Notice & Comment

Gundy, Nondelegation, and Criminal Law

The nondelegation doctrine says that a statute can give rulemaking power to an agency so long as the statute contains an intelligible principle directing how that power must be used. For years, the doctrine was a joke.  Courts routinely upheld laws with the slimmest of intelligible principles, and sometimes they even read intelligible principles into laws that didn’t have them. 

But the winds shifted last Term.  In Gundy v. United States, the Court upheld a delegation in the Sex Offender Registration and Notification Act that empowered the Attorney General to promulgate regulations extending the Act’s criminal provisions to particular offenders. Although the Court upheld the delegation, it did so in a way that reopened the door to nondelegation attacks.   Only eight justices participated in the decision. (Justice Kavanaugh hadn’t yet joined the Court when Gundy was heard.)  A plurality of four justices applied the intelligible principle doctrine and concluded that SORNA had enough of a principle to survive the attack.  Three justices dissented, arguing that the Court should scrap the intelligible principle doctrine and drastically limit delegations to agencies.  The deciding fifth vote was Justice Alito, who concurred in the judgment.  He said that he was interested in revisiting the nondelegation doctrine but would wait until a future case when the full cohort of nine justices could participate.  Several weeks later, in a dissent from denial of cert. in another case, Justice Kavanaugh indicated he also was interested in revisiting the doctrine.   The upshot of these opinions is that a majority of the Court has signaled interest in reconsidering the nondelegation doctrine.

That’s a big deal.  Many administrative law doctrines potentially become obsolete under a powerful nondelegation doctrine.  If delegation isn’t allowed, then we don’t have to ask whether a rule is arbitrary and capricious, or whether an agency’s interpretation of a law in a rulemaking is entitled to Chevron deference.  A prohibition on the delegation means the agency can’t make rules, fullstop. Gundy has already spawned some interesting scholarship, and no doubt we will see more in the coming years.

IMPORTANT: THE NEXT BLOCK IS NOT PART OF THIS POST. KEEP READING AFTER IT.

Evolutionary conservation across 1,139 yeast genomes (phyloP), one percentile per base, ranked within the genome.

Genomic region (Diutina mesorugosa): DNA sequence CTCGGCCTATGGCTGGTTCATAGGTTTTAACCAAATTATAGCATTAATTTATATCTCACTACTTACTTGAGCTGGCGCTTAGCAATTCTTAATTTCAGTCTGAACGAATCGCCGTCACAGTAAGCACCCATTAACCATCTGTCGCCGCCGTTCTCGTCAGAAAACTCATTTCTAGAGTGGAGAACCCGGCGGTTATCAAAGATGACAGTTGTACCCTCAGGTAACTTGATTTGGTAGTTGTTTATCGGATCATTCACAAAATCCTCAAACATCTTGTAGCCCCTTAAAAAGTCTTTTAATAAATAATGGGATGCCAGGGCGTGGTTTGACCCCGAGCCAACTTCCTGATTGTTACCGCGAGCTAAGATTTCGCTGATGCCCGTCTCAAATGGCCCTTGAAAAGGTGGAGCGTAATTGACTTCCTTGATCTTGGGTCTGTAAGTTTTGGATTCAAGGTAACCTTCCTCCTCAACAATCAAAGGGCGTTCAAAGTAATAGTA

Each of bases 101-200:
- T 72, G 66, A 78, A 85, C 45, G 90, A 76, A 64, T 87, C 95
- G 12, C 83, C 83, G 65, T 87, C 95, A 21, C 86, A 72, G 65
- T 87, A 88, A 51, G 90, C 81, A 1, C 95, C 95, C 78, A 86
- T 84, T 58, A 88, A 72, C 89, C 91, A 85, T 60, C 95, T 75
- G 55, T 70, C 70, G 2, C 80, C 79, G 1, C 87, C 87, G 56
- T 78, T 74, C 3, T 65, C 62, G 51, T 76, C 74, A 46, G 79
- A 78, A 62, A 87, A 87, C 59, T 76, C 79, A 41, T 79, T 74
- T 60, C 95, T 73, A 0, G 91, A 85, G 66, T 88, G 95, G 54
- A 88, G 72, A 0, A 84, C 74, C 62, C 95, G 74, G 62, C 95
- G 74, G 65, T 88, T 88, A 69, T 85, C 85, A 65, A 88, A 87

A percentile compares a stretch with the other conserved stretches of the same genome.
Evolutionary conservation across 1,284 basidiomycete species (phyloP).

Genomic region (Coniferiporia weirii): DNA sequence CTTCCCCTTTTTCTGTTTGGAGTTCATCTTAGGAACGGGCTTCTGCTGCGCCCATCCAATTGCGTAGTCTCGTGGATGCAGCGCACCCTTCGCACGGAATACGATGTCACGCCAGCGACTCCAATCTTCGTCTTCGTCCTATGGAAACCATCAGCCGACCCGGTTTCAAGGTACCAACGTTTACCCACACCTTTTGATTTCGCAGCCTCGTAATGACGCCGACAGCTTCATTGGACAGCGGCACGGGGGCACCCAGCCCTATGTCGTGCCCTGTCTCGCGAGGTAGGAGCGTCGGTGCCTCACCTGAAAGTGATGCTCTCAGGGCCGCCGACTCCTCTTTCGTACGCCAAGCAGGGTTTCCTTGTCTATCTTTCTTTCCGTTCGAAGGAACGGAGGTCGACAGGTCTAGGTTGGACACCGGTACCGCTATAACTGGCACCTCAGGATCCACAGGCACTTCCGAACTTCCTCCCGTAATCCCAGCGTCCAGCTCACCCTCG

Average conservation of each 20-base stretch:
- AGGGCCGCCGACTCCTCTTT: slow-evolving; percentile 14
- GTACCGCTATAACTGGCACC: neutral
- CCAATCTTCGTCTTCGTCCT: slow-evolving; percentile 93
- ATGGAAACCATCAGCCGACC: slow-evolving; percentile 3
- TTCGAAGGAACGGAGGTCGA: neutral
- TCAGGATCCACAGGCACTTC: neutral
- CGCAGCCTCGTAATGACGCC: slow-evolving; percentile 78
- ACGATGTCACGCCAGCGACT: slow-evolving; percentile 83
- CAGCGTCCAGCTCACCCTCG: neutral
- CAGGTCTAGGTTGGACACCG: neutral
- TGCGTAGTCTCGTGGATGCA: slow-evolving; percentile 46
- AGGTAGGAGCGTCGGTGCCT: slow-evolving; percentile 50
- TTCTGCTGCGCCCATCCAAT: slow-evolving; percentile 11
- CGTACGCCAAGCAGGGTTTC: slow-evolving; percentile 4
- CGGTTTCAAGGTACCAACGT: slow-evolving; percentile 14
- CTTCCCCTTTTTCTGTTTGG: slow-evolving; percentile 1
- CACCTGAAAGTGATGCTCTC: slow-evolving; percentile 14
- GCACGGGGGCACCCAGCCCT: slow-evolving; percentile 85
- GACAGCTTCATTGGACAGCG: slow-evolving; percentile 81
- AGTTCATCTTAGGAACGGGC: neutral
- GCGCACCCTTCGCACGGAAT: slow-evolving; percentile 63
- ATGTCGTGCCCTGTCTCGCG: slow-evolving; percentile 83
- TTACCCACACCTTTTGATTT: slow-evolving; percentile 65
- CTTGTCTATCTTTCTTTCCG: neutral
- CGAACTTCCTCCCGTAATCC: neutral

One angle that I’ve been exploring with Carissa Hessick is whether the same nondelegation doctrine should apply to criminal delegations like that at issue in Gundy.  None of the opinions in Gundy asked whether Congress’s ability to delegate policy decisions ought to be assessed differently when the power being delegated is the power to determine the scope of criminal laws.  That’s a surprising omission.  Lots of special doctrines apply only to criminal laws.  Examples include the beyond-a-reasonable-doubt standard, the prohibition on ex post facto laws, the void-for-vagueness doctrine, the rule of lenity, and the prohibition on criminal common law. 

Underlying these doctrines of criminal law are concerns about undue threats to liberty, inadequate government accountability, and insufficient notice of legal requirements.  These same concerns motivate the nondelegation doctrine—which suggests that maybe a different nondelegation doctrine should apply when the delegation involves criminal law.

We develop this theory more in an Article that is coming out next year in the Virginia Law Review. It describes previous Court opinions which suggested that criminal delegations ought to be held to a higher standard than non-criminal delegations.  It discusses how the principles behind important criminal law doctrines support a different nondelegation standard for criminal delegations.  And it explains why the reasons that are ordinarily offered in favor of permitting broad delegations do not apply with equal force in the context of criminal laws.

As always, we welcome any comments.  We’d love to engage more on the topic.

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